“It’s much more comprehensive. It begins with the call to holiness that comes through baptism and it helps young men to see who they are as men, who they are as men before God, who they are as men before others.
“This house gives us an opportunity to have some young men spend some serious time in discernment, in contemplation, while also being active in the world, and hopefully at the end of the day when they’ve engaged in the process of living there they’ll be able to say, I have a clear sense that God is calling me to be a priest to serve the Church, or God is calling me to be a married man.”
St Joseph has been named as the patron of Sumner House because he is patron of the universal Church and a great role model for men, Bishop Randazzo said.
The building, originally a Marist monastery, has undergone extensive renovations; it features private bed rooms, a chapel and communal kitchen, dining, study and lounge areas.
Residents will receive pastoral and spiritual support from two directors—a lay man and a priest.
Chris Lee from Sydney Catholic Youth told The Catholic Weekly a place of discernment like Sumner House is needed more than ever to help young men hear God’s call.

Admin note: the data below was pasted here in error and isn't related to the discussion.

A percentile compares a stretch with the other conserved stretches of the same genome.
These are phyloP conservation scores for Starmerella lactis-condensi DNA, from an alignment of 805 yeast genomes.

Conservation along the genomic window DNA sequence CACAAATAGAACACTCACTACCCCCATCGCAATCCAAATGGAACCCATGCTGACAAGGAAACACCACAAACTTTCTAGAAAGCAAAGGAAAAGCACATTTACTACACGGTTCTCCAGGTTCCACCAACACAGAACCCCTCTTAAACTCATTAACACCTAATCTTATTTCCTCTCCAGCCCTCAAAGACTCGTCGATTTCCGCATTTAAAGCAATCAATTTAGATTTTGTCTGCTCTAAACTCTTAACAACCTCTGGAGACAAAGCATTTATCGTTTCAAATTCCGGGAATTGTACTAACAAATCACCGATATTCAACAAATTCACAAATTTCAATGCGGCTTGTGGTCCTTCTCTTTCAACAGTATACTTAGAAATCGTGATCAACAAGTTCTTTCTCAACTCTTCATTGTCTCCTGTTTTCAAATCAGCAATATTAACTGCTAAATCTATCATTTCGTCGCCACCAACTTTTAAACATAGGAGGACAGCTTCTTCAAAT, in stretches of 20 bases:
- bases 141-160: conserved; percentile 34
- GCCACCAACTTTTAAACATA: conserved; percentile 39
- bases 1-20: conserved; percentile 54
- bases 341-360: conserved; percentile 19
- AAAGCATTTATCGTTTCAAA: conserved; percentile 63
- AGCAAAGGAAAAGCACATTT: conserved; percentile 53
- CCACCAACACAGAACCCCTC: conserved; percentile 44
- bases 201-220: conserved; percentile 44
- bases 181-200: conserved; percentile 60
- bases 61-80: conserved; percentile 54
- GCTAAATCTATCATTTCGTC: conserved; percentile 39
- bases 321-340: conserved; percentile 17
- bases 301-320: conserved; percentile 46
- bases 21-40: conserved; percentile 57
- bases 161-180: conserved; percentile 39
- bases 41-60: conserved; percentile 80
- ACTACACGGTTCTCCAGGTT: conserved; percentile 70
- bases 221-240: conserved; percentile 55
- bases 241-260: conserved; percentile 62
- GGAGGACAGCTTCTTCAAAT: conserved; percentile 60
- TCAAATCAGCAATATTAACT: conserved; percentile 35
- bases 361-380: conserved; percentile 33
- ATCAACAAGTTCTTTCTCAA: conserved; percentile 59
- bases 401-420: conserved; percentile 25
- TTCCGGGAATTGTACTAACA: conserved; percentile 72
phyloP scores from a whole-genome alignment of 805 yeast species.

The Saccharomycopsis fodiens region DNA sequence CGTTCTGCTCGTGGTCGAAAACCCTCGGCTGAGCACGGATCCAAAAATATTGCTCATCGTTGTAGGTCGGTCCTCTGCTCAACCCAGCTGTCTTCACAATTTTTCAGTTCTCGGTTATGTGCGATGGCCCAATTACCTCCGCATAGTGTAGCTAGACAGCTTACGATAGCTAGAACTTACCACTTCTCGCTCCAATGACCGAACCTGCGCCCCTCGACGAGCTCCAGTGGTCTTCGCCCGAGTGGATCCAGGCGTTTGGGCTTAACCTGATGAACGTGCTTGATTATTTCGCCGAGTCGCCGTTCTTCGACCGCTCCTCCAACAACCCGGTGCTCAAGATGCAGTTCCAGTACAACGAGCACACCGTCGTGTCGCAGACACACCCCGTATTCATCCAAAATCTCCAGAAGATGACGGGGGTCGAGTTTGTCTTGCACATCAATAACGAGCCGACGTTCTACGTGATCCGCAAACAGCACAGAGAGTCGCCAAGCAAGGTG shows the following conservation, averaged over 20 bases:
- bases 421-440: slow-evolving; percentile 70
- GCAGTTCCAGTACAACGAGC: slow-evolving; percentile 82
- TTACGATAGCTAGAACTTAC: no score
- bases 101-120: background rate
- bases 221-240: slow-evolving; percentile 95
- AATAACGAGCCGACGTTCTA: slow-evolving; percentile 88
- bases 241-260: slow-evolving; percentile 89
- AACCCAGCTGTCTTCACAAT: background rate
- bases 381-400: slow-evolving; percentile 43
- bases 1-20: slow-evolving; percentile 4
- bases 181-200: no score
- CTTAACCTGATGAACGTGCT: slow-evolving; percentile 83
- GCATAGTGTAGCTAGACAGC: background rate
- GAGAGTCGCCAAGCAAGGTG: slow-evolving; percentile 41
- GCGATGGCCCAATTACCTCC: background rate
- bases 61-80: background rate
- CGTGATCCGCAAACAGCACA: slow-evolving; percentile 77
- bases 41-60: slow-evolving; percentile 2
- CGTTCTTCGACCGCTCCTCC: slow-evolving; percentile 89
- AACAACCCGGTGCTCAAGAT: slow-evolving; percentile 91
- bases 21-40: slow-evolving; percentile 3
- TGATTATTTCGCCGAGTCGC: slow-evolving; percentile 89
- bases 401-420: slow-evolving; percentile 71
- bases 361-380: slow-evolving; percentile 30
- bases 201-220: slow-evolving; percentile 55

“In this day and age it’s hard for young people to be able to hear where God is calling them to. So a place like this house is needed which can help them develop as men and help answer those three important questions—who am I as a man? Who am I as a man before God? Who am I as a man before others?”
Mr Lee said the house was set up to allow a lifestyle conducive to growing in faith as well as learnilng life skills such as budgeting, cooking and regular physical exercise.
“It’s more than just a share house. It’s an investment in your personal and spiritual growth,” he said.
Those staying at Sumner House will benefit from being next to St Joachim’s Church which has perpetual adoration of the Blessed Sacrament.
Several young men who were present at the opening told The Catholic Weekly they were considering submitting an application to live in the house.
Twenty-three year-old Phil who works as a builder said he was excited by the opportunity the house would provide.
“It’s going to be able to provide a place of community and also a place of brotherhood. But especially a solid place to check out discernment in life, whether it be priesthood, married or single life, whatever it may be.”
University student Dan, said he was also impressed by the house.
“It looks like an amazing way to take action on that call to discernment and start the journey on the path to holiness, just taking that extra step.”
Meanwhile, Andrew, who works as an engineer, said the house was “pretty cool” and would provide a good opportunity to pursue holiness.
“I think the brotherhood would be an awesome, to have a bunch of guys who can support one another in that call to holiness and also to keep each other accountable. Having perpetual adoration available is an awesome thing as well.”
Applications to live at Sumner House are now being accepted and the first residents will move in on 1 July this year.